Hot sun fries the big stadium at Southern University in Baton Rouge, La. The track meet drowses through the sweet tedium of late afternoon. An athlete plods across the infield with a long bag of vaulting poles on his shoulder. Two tall, leggy blond women run side by side with springing, matched strides. A crew with a truck begins to set up hurdles.
Then a glint of light catches the eye: a javelin, thrown by one of the women in the heptathlon competition. It arcs down into the sod: 120 ft. and change. The distance is not impressive. "Wait for Jackie," someone says. Jackie Joyner, silver medalist at the Los Angeles Olympics last summer, has won the first five heptathlon events here at the U.S. Olympic Committee's National Sports Festival meet. She appears at the beginning of the javelin run-in, holds her spear head-high, level with the ground, and flows into the unmistakable prancing, straight-backed run that must have been the same when soldiers threw those weapons in the Trojan War. The javelin thuds down at 144 ft. 11 in. There is a roar. Casual fans are delighted, but the knowledgeable are disappointed because they know that she can score several yards better.
Joyner does reach 147 ft. 9 in. on her next try, and no opponent today will come close. But she needs another 10 ft. in the javelin to beat Jane Frederick's American heptathlon record of 6,803 points. She hoists her last throw too high. It noses up, catches air and falls short. There is no time to brood; she has an 800-meter run to get through. Less than an hour later, tiring, she squeezes out a win in this last competition--a gaudy seven victories out of seven events. And though her point total of 6,718 leaves her 85 short of Frederick's mark, the victory can be read as a foreshadow of the Seoul Olympics in the summer of '88.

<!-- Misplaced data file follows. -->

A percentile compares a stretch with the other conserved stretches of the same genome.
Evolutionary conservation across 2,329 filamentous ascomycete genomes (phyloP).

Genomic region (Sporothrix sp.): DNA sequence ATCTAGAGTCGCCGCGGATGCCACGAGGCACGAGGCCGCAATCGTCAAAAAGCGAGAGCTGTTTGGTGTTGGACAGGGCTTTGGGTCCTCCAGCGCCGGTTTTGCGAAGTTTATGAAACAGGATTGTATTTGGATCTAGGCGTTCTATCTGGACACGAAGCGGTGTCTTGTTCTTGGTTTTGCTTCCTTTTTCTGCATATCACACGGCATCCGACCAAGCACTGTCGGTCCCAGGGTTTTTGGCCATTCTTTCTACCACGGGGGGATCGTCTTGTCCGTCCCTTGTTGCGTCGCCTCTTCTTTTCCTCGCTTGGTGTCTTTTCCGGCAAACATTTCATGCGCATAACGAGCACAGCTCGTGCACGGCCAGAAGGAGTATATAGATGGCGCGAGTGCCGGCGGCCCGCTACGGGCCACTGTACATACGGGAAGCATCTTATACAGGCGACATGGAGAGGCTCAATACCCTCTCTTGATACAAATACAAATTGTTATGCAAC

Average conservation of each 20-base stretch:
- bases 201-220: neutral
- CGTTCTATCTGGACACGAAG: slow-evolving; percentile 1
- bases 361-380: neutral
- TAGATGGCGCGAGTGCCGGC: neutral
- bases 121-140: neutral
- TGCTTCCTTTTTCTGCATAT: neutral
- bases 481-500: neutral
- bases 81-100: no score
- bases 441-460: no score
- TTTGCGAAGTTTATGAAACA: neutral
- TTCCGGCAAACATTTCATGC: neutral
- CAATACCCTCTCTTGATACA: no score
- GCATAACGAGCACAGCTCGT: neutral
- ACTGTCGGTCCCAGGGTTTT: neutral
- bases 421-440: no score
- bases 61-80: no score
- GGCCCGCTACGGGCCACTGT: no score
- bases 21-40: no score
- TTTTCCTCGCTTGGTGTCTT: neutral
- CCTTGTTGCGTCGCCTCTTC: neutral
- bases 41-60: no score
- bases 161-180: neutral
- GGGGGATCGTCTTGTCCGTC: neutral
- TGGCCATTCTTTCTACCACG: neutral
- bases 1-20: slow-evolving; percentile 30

So the U.S. Olympic Committee devoutly hopes. Olympic campaigns, like the presidential kind, now are nearly perpetual, and since 1978 the U.S.O.C. has held a National Sports Festival for U.S. athletes in every non-Olympic year. The advantages are that the fellow who puts the pigeons in crates and releases them at the opening ceremonies gets to stay in practice, and that the athletes and the rest of us remain attentive. There were absentees at Baton Rouge among the top U.S. competitors, and crowds were lighter than festival boosters had expected. But among those who came to this circus of 30-odd summer sports and three winter skating events, the mood seemed light and untroubled. For athletes the meet was important but not career-breaking. For spectators both the nationalistic baying and the oppressive security of the Olympics were absent. A visitor could park and buy a ticket at the door to almost any competition site and as often as not chat with an athlete waiting to play in the next match.